For example, to apply a stuck-fault in a generic CMOS logic gate, Figure 1a shows a NAND gate with an NMOS transistor connection stuck-on-Vss (s-a-0). The referenced gate functions are without an obvious failure phenomenon. However, there is a nearly three times larger than average current consumption. Figure 1b shows a NOR gate with a PMOS transistor connection stuck-on-Vdd (s-a-1). This referenced gate has failure functions, and there is a 30-fold larger than average current. The above simulations are based on 0.12-µm technology provided by Microwind [1]. Although the SPICE-level simulation is in fact accurate, such simulations are not feasible for a large digital circuit.
The above simulations are used to demonstrate the motivation for this current research. Whenever some logic gates fail, they cannot operate and do not consume a normal current in faulty situations. As the above gate demonstrates in the simulation results, all of the functional logic gates in the circuit are activated simultaneously. Hence, the Iavg and Ipeak values are large. There is either a small or large amount of current consumption in abnormal functions. Hence, judging from the Iavg and Ipeak current value comparisons, the good and faulty chips can be detected.
For industry designed chips, faulty chips have abnormal (too large or small) current consumptions in comparison with good chips. Table 1 shows an example of a large test chip evaluation. From the Iavg and Ipeak values, the faulty and good chips show significant differences.
Defective chips exhibit abnormal currents, possibly due to failed or unrealizable designed circuits. This means that, for most normally tested chips, Ipeak and Iavg values are within the designed emulation bounds. Hence, using the designed chip’s emulated Iavg and Ipeak, functionally failed chips can be screened quickly.
It is difficult to accurately measure the Iavg and Ipeak in real time. Hence, there are two monitoring approaches that can be used after setting the limitation of maximum supplied current for the test chip. The first approach entails the monitoring of voltage variance, and the second entails the monitoring of the circuit delay time or functionalities of the circuit under testing.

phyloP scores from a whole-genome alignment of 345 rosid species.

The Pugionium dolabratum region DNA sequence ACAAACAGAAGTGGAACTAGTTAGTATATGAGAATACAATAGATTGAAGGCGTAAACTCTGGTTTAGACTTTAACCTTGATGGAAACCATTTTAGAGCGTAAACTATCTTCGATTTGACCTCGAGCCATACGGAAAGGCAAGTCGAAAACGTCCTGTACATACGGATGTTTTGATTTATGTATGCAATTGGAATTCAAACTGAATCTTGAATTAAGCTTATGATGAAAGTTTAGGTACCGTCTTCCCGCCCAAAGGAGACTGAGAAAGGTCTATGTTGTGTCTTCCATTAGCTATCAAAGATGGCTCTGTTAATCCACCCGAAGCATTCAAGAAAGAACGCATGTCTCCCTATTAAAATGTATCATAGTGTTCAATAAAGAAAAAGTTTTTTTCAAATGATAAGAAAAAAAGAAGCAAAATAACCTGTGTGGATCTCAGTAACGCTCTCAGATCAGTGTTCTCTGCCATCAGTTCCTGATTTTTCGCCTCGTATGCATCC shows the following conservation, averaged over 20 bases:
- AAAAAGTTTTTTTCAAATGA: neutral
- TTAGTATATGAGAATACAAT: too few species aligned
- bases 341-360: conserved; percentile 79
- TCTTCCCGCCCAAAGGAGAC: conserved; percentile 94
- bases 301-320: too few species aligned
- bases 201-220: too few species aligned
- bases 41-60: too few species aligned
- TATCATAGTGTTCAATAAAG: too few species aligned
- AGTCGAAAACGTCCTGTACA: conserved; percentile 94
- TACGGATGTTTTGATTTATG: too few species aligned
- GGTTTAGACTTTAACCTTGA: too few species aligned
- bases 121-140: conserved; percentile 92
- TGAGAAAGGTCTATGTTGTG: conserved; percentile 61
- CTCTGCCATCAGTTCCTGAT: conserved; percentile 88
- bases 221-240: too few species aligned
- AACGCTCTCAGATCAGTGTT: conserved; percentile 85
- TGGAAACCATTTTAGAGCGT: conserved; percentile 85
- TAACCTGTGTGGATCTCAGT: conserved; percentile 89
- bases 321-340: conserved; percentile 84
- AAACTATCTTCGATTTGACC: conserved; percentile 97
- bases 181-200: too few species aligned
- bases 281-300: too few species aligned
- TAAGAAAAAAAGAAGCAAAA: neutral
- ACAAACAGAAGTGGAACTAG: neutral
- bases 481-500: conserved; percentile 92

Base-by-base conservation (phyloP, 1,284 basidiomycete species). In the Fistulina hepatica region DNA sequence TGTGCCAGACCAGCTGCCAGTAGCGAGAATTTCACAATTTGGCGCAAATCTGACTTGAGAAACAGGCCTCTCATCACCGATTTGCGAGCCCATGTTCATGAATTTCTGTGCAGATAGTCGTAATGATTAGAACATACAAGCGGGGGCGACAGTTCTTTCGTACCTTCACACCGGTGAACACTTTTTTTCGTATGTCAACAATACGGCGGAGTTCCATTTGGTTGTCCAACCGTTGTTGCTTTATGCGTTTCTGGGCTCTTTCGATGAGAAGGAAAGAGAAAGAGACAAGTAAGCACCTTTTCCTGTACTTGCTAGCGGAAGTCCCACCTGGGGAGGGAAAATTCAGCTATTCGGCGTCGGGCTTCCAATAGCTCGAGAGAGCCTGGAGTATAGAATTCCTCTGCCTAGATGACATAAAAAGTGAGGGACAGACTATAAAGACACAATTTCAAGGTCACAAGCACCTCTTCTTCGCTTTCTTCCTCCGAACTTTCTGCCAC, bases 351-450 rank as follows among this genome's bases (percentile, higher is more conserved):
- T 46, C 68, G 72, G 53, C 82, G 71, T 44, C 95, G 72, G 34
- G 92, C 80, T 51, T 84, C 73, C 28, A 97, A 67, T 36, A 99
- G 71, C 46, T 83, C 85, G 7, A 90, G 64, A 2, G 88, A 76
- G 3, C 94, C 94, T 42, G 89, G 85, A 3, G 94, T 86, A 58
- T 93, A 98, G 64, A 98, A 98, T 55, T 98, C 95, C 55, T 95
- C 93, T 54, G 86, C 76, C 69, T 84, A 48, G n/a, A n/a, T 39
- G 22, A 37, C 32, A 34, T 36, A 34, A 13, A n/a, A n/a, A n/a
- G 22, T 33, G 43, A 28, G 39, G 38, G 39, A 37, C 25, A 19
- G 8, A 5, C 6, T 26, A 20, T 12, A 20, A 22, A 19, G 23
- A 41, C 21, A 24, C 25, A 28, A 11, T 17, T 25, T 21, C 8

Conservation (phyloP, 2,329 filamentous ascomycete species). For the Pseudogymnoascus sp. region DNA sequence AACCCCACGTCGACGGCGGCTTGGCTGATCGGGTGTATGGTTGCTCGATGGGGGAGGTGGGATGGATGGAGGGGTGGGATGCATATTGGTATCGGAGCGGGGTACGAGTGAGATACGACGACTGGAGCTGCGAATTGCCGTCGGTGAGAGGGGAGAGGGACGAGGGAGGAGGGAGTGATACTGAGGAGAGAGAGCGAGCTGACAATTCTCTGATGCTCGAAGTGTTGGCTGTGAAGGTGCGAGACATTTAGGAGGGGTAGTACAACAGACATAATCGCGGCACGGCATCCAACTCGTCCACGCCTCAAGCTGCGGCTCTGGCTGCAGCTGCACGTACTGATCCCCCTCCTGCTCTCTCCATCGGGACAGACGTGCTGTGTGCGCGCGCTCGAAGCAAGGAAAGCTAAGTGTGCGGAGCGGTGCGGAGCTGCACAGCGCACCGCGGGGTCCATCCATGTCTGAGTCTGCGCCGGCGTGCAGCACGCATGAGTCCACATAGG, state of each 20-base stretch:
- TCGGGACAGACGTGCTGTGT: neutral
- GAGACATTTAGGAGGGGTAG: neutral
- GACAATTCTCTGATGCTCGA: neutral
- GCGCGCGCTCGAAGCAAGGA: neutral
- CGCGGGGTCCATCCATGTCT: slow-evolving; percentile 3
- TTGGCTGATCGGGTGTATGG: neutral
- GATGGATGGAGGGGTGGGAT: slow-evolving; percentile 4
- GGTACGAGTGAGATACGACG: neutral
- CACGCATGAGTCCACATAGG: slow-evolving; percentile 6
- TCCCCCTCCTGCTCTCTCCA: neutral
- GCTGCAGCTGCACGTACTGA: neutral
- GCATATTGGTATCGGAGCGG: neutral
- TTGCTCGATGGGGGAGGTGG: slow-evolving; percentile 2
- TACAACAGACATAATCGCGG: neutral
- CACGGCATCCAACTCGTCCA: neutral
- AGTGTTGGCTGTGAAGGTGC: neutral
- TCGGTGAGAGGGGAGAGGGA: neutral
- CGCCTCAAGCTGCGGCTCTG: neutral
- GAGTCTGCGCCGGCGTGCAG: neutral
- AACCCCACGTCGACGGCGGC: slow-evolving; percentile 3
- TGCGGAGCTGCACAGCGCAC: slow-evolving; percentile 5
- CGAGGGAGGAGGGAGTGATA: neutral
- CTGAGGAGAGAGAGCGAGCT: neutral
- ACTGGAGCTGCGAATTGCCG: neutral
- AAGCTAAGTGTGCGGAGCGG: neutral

The voltage drop level can be used to determine whether the designed chip’s consuming current is over the threshold during normal work status. This situation also occurs when the consumed current exceeds the power-rails limitation of the designed chip. Abnormal current consumption is due to the stuck-open and stuck-short faults when the CMOS circuit opens or shorts in relation to the Vdd and Vss (power sources). However, the voltage drops are not easily evaluated when there is an abnormal Iavg and Ipeak during the chip testing phase.
The current values may be in a uniform distribution waveform for most chips, and the waveforms differ for different chips. In order to clarify the current information for monitoring abnormal test chips, there needs to be a distribution waveform (outlier) with defined bounds. This is the current outlier for each design, and the ±3ó or ±6 deviation tolerance is considered during chip testing, as shown in Figure 2. For such chips, the measured Ipeak and Iavg are closed to the current outlier. A detailed retest is required to prevent the chip-testing quality problem.
The Ipeak and Iavg screen concept is introduced in Figure 2. The low-power design (LP-circuit) can be a lower bound of the original design (ORI-circuit). The high-performance design (HP-circuit) can be an upper bound of the original design (ORI-circuit). The current value of ORI-circuit is X, and its normal current value should not exceed the Y value of an HP-circuit, nor should it be less than the Z value of the LP-circuit reported value. The Y and Z values are the upper-bound and lower-bound references, respectively. The measured values Ipeak (or Iavg) are between Y and Z.
Assuming that the current consumption is within the normal distribution range for the test chips, closed bounds need to be determined to screen the failed chips more accurately (to prevent over/under kill results). The proposed pretest stage technique can determine the current bounds for different types of designed circuits.
Our proposed technique provides reference bounds of the Iavg and Ipeak. As chips’ current consumption falls along a distribution, the referenced current-bound gap is not absolutely isolated. This means the current-bound regions might overlap. This type of situation leads potentially faulty results for the test chip, and therefore, it is necessary to carefully evaluate chips’ measurement results that are located in the boundary region of the distributed curve.
Before the chip testing phase, the Ipeak and Iavg information (values) may be obtained from the chip designer. However, when considering the fault coverage issue, the designer designated verification patterns might not be the same as the test patterns used during the chip testing stage. Hence, the Ipeak and Iavg need to be re-evaluated during the chip testing phase to identify abnormal peak and average currents of faulty chips.